A: What we have learned through our city partners is the importance of a city approaching small businesses with a thorough understanding of the different stages of a business’s development, and the dangers and opportunities faced at each stage.
Where our partners have taken this approach and applied it with an investment mindset, giving new business strategies time to gain traction and impact, they get significant business growth for both early and mid-stage small businesses. The temptation is to speed things up for political reasons which can lead to all kinds of unintended negative consequences.
Much can be learned from the strategies developed by former New York City Mayor Michael Bloomberg — strategies that had their roots in the work done by Boston’s own Parthenon Group.
Q: What are your goals for the next five years?
A: We build a brand by building a network — a network of proven results. Our goals for the next five years will ensure that we effectively deepen and widen this network: from building our network’s capacity to serve additional small business owners, to deepening community networks that connect Interise businesses even more with institutional and government contracting opportunities.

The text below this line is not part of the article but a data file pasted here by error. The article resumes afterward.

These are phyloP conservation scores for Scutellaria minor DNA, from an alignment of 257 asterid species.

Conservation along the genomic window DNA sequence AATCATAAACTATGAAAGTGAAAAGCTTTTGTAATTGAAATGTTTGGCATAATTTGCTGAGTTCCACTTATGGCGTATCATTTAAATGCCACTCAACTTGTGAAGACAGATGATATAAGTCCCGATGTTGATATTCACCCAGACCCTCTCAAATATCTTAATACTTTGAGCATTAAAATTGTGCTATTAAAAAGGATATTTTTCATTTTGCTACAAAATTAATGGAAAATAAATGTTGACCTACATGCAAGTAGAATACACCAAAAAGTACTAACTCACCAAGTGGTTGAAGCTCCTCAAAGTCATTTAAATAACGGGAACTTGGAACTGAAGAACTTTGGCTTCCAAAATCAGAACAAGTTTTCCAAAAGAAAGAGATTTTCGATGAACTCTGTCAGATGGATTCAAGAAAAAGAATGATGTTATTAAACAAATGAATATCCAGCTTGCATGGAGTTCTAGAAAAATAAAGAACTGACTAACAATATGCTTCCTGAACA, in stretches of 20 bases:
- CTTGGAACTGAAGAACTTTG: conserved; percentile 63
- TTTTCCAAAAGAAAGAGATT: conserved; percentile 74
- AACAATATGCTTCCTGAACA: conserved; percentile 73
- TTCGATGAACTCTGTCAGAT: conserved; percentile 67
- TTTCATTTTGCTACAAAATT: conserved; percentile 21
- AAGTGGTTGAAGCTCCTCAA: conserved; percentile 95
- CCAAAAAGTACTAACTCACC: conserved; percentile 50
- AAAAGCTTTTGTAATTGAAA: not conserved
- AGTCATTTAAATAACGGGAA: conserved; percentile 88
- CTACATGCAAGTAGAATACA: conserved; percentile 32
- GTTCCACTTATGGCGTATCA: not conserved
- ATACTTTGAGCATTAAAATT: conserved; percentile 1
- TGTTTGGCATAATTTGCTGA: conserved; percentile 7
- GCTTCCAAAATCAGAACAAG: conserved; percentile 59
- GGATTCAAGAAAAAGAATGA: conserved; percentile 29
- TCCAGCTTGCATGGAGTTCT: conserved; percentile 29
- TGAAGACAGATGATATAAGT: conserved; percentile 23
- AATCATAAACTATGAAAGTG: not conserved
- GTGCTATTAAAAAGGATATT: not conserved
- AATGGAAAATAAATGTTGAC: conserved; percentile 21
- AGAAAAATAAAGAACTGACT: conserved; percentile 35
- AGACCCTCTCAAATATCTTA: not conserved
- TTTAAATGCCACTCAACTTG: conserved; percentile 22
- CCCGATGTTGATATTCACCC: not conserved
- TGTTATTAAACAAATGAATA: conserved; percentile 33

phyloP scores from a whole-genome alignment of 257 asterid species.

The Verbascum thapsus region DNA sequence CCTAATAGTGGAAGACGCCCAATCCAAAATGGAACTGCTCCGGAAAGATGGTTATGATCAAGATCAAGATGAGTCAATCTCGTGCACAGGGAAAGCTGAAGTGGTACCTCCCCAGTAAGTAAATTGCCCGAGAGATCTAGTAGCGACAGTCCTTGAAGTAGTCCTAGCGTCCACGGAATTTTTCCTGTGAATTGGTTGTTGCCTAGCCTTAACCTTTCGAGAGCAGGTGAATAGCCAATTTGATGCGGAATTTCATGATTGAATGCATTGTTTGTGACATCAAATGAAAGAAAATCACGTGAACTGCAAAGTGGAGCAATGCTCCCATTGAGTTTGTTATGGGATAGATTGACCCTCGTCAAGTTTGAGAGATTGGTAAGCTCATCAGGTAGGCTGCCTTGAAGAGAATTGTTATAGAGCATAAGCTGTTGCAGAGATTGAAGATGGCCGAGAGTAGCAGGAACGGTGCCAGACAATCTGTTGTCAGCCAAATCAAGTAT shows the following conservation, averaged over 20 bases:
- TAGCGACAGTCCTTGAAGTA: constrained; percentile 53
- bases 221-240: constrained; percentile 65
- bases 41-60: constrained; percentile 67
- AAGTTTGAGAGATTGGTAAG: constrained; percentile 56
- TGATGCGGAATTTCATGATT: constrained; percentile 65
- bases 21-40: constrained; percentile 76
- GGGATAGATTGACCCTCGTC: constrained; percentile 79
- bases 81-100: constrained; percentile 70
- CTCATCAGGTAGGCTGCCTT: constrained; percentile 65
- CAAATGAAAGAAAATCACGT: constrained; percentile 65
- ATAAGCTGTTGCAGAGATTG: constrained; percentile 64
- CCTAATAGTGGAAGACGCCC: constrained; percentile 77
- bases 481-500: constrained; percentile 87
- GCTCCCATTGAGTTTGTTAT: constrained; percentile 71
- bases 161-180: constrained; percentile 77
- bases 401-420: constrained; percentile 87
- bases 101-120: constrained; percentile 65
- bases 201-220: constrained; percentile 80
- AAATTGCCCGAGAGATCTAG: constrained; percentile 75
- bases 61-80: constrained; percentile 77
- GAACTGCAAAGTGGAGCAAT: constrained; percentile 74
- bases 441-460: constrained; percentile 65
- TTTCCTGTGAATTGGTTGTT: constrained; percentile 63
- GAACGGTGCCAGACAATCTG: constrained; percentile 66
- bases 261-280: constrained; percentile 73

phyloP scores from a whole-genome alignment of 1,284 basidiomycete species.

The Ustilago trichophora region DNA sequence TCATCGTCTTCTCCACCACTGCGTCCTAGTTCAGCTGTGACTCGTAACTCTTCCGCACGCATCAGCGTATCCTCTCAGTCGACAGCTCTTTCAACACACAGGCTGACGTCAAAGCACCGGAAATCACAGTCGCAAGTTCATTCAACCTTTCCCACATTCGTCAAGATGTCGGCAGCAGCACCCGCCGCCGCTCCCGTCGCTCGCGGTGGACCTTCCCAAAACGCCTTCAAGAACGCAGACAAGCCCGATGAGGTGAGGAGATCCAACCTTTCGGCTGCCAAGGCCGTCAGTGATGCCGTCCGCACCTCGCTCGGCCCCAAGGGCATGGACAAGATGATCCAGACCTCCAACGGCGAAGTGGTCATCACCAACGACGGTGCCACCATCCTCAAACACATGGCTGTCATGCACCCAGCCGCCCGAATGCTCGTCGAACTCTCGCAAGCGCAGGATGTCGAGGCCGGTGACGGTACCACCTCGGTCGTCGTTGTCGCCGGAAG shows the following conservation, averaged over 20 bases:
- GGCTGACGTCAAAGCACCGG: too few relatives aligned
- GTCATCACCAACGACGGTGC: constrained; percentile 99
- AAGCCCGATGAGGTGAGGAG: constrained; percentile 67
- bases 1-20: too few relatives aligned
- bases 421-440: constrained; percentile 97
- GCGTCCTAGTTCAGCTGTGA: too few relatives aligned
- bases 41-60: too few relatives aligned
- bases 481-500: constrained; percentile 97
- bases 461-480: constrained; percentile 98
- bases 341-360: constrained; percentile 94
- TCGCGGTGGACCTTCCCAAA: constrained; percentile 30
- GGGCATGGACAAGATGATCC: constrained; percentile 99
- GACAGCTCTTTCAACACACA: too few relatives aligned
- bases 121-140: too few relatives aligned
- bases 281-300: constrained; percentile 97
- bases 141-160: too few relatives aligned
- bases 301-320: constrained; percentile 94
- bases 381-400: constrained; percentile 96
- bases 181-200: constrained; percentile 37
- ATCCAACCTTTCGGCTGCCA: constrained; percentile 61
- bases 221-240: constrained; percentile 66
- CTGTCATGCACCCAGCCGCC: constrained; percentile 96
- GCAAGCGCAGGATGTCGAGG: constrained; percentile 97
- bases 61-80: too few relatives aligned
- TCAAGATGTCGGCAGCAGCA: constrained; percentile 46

We will grow our network while ensuring quality of mission impact: from whom we serve, to the economic and social impact achieved at the individual, business and community levels.
By 2020, we aim to achieve a network that includes:
- 15,000 total StreetWise ‘MBA’™ alumni, with 5,000 StreetWise ‘MBA’™ participants completing the program annually;
- 20 percent increase in the percent of Interise businesses that are contracting with anchor institutions;
- 90 percent or more of annual participants identifying as a minority business owner or operating a business in a lower income community.
We will accomplish all of this by 2020, while maintaining the current rate of job creation of Interise small businesses. On average, Interise businesses create jobs at five to eight times the rate of the private sector as a whole.